CommonKey Pricing: Free for teams of 3; $2/year per user after that

Passwork (Web, Android, iOS, Chrome, Windows)

Best for: Building a custom tool from an open-source install


IT teams that insist on custom builds will appreciate Passwork’s open-source framework and completely transparent encryption algorithm. You can install Passwork on your own servers, or use their cloud-hosted app, and get access to the full set of features.

Passwork takes a unique approach to permissions: it lets you bring in temporary team members by sending an encrypted link with a time-sensitive, one-time-use password. Administrators can manage who has access to which passwords, and even see a history of password use in the dashboard.

Passwords are organized into groups, then into folders; groups work best for large teams, and folders can separate accounts by function. And logging into accounts is just as easy as with a personal password manager, with Passwork's browser extension.

Passwork Pricing: $9/year per user for web

Alternative Password Apps

Still haven't found what you need? Here are some other popular password manager apps that might fit your needs better.



Best for:





One of the original free and open source password managers. Keepass' community of passionate users have built ports and extensions to support nearly any device and operating system. It has nearly all the features of other personal password managers for the low price of free.


Windows, Mac, iOS, Android, Linux



Keeper's innovative approach to two-factor authentication senses the presence of your other personal devices to verify your identity instead of using randomized numbers.

$9.99/year per device

Mac, Windows, Linux, iOS, Android

Master Password

Master Password

Passwords aren't stored in Master Password behind an encrypted vault, and there is no syncing between devices. Instead an algorithm combines your username, the website URL and your master password to generate a password for each site. The mobile app and the desktop app stay in sync so long as your master password does not change.


Mac, iOS, Linux, Android, Web



Use templates to enter any type of data and save it behind MSecure's vault. Sync passwords through Dropbox or iCloud for access on any device. A self-destruct feature deletes your data when MSecure senses too many login attempts.

$9.99 mobile; $19.99 desktop

iOS, Mac, Windows, Android



SpashID backups your passwords, so you can step back in time and see any of your previous passwords. You'll also be able to share passwords across your whole team and roll back changes if someone accidentally changes a password.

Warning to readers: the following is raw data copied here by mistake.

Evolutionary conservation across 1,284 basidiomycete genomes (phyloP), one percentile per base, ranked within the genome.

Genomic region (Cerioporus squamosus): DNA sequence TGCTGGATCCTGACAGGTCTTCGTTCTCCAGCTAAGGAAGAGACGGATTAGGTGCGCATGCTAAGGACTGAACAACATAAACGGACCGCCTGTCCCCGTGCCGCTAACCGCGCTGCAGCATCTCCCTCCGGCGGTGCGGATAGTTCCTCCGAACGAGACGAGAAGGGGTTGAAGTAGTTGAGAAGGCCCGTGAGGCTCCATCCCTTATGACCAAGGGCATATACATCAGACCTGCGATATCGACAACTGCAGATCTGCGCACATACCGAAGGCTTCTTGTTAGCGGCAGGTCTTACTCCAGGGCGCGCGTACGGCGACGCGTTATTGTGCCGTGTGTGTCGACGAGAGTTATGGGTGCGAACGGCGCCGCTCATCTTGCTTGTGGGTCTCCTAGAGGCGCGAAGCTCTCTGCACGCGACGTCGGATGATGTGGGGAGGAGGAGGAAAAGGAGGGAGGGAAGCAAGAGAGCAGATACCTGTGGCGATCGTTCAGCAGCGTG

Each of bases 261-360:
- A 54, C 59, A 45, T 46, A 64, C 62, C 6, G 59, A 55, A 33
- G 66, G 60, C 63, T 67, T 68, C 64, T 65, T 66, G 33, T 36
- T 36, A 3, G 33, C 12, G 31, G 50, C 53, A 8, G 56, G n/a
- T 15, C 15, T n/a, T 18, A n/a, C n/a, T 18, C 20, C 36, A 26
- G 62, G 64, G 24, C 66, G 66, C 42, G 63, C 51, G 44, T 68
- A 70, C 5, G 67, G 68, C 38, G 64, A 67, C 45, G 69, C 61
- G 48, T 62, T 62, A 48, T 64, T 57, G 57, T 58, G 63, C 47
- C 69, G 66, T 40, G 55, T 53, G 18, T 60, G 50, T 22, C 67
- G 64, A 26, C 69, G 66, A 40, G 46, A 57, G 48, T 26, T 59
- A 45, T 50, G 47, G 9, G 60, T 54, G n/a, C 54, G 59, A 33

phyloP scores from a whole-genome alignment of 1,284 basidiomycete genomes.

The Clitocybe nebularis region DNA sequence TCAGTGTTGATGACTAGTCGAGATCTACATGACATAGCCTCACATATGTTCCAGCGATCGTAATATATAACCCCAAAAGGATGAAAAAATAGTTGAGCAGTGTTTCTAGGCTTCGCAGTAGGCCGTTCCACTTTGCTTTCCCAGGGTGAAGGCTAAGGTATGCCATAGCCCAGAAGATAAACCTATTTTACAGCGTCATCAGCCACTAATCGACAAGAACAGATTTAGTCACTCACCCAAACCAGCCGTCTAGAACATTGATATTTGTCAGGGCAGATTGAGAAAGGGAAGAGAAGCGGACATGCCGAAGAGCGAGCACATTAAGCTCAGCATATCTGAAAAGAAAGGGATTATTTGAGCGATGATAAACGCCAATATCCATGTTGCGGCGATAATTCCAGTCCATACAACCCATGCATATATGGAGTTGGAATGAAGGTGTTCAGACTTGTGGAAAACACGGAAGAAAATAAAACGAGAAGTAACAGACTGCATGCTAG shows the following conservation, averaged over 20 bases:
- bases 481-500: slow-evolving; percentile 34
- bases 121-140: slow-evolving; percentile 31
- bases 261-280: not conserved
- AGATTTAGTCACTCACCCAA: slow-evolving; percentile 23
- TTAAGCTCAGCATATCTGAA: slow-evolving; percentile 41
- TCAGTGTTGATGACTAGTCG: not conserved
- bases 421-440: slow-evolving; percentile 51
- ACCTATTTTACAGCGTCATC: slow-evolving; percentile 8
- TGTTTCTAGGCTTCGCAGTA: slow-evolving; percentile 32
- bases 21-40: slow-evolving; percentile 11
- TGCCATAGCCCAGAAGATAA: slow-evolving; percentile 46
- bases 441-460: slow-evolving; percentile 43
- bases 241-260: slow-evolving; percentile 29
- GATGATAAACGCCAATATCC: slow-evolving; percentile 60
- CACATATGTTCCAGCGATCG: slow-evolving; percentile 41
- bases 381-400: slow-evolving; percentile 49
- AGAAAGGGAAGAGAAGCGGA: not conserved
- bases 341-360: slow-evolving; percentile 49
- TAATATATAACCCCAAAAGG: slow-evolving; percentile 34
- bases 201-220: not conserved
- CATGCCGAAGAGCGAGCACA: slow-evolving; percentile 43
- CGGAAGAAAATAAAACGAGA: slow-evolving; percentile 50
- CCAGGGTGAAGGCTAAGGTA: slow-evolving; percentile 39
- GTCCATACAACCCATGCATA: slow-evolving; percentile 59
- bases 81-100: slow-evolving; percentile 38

Free for one device; $19.99/year Pro

iOS, Android, Chrome, Mac, Windows



Change your browser's home page to RoboForm's password jump page and easily login to any of your password protected sites. You can also login to multiple sites with one click.

$19.95/year, plus $29.95 for the desktop app

iOS, Mac, Windows, Android, Linux

Sticky Password

sticky password

From the team behind AVG, Sticky Password gives you most advanced password manager features for free—or help support manatees with a paid version. It lets you sync via Wifi, and includes a portable USB version.

Free; $19.95/year or $99 lifetime

iOS, Mac, Windows, Android

For Extra Security, Use 2-Factor Authentication

Sometimes a password isn't enough. Even with the most secure password in the world, if someone wants to hack your accounts, they likely can find a way.

2-factor security is a way to advert that—instead of just one password, it requires you to enter both a password and a randomly generated code each time you login to an account. Enterprise software might use a key generator like the RSA SecurID device, while other business software uses authentication codes from apps like Google Authenticator or Authy. Or, many apps—including social networks—use SMS messages for 2-factor authentication; when you login, you'll get an SMS on your phone with a unique code to enter as well.

Each of these options would require a hacker to have your passwords and your 2-factor device or app in order to login to your accounts, making it far less likely you'd ever get hacked. It'll be more trouble—you'll need a password app and will need to setup 2-factor authentication—but will make your accounts far more secure, especially your sensitive accounts like email and banking services.

Start Relying on Your Password Manager

Whether you pick a personal password manager, or install a new enterprise password tool for your entire team, the most important thing is to rely on it. If you're still using simple passwords you can remember for your important accounts, you're still susceptible to being hacked and losing your digital life.

If you have another favorite password manager, or security tips to share, please leave a comment below.

Get productivity tips delivered straight to your inbox

We’ll email you 1/wk, and never share your information.

Jesse Plautz picture

Jesse Plautz

Jesse Plautz is a freelance digital marketer, marketing strategist and new media entrepreneur. He enjoys business ideation, houseboating and Utah football.


Related articles

Improve your productivity automatically. Use Zapier to get your apps working together.

Sign upSee how it works